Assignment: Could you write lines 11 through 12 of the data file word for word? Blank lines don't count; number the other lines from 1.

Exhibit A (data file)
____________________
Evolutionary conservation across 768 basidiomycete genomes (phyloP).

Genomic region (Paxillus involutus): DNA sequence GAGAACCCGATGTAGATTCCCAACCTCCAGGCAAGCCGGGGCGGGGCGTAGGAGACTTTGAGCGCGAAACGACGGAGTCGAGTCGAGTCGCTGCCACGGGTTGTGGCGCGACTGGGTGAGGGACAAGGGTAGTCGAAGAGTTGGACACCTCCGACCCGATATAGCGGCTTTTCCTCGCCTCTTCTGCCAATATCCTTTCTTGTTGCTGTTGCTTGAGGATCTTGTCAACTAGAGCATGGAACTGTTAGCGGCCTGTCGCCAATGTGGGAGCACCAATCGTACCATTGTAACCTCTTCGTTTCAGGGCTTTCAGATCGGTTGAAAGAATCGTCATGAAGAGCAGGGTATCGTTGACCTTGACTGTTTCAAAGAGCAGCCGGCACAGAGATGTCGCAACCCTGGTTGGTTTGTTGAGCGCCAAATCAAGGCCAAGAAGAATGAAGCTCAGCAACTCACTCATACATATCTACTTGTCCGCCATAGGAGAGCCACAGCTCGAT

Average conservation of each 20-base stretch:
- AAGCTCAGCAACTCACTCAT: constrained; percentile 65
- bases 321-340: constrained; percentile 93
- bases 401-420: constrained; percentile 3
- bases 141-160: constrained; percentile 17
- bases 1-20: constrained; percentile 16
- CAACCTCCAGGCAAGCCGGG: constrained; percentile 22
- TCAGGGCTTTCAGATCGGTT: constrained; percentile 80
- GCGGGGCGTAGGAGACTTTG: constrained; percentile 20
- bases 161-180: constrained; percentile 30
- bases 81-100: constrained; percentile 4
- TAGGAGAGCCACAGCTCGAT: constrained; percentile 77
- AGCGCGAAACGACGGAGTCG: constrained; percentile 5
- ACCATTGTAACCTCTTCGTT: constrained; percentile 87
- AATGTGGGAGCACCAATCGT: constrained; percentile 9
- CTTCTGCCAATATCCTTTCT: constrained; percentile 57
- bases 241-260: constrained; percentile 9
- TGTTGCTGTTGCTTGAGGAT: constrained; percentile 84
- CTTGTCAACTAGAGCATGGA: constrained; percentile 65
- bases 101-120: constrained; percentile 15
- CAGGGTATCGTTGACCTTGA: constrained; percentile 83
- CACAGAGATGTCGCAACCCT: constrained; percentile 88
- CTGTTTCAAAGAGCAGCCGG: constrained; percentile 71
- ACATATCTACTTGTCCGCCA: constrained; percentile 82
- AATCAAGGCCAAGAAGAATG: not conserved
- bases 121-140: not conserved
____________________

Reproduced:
- GCGGGGCGTAGGAGACTTTG: constrained; percentile 20
- bases 161-180: constrained; percentile 30